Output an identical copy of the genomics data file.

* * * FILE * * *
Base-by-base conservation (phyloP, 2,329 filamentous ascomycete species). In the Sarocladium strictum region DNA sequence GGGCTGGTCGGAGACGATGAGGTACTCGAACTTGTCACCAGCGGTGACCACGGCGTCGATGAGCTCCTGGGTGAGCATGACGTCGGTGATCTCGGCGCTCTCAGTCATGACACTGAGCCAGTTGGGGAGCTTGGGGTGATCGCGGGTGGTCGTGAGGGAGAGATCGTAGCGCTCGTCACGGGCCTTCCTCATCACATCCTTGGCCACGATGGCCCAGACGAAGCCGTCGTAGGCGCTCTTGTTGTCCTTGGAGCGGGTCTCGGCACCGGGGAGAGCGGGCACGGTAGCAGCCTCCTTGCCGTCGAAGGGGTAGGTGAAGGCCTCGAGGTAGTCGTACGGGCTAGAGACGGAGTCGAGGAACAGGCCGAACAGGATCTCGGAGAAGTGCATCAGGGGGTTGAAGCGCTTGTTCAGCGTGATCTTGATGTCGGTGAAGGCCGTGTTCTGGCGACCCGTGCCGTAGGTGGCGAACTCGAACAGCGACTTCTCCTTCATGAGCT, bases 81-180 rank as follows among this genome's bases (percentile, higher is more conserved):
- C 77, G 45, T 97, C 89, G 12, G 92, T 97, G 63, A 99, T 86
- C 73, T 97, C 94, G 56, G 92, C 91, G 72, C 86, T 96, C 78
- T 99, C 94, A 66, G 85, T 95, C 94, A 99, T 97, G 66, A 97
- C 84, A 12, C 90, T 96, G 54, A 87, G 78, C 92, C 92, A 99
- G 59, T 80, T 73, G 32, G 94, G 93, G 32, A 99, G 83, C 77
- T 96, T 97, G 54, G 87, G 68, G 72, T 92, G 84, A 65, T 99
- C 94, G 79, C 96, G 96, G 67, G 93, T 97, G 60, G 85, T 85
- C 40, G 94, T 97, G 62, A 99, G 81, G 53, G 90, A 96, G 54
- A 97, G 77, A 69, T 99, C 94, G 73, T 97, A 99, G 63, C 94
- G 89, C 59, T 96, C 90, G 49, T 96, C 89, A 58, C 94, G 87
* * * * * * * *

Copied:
Base-by-base conservation (phyloP, 2,329 filamentous ascomycete species). In the Sarocladium strictum region DNA sequence GGGCTGGTCGGAGACGATGAGGTACTCGAACTTGTCACCAGCGGTGACCACGGCGTCGATGAGCTCCTGGGTGAGCATGACGTCGGTGATCTCGGCGCTCTCAGTCATGACACTGAGCCAGTTGGGGAGCTTGGGGTGATCGCGGGTGGTCGTGAGGGAGAGATCGTAGCGCTCGTCACGGGCCTTCCTCATCACATCCTTGGCCACGATGGCCCAGACGAAGCCGTCGTAGGCGCTCTTGTTGTCCTTGGAGCGGGTCTCGGCACCGGGGAGAGCGGGCACGGTAGCAGCCTCCTTGCCGTCGAAGGGGTAGGTGAAGGCCTCGAGGTAGTCGTACGGGCTAGAGACGGAGTCGAGGAACAGGCCGAACAGGATCTCGGAGAAGTGCATCAGGGGGTTGAAGCGCTTGTTCAGCGTGATCTTGATGTCGGTGAAGGCCGTGTTCTGGCGACCCGTGCCGTAGGTGGCGAACTCGAACAGCGACTTCTCCTTCATGAGCT, bases 81-180 rank as follows among this genome's bases (percentile, higher is more conserved):
- C 77, G 45, T 97, C 89, G 12, G 92, T 97, G 63, A 99, T 86
- C 73, T 97, C 94, G 56, G 92, C 91, G 72, C 86, T 96, C 78
- T 99, C 94, A 66, G 85, T 95, C 94, A 99, T 97, G 66, A 97
- C 84, A 12, C 90, T 96, G 54, A 87, G 78, C 92, C 92, A 99
- G 59, T 80, T 73, G 32, G 94, G 93, G 32, A 99, G 83, C 77
- T 96, T 97, G 54, G 87, G 68, G 72, T 92, G 84, A 65, T 99
- C 94, G 79, C 96, G 96, G 67, G 93, T 97, G 60, G 85, T 85
- C 40, G 94, T 97, G 62, A 99, G 81, G 53, G 90, A 96, G 54
- A 97, G 77, A 69, T 99, C 94, G 73, T 97, A 99, G 63, C 94
- G 89, C 59, T 96, C 90, G 49, T 96, C 89, A 58, C 94, G 87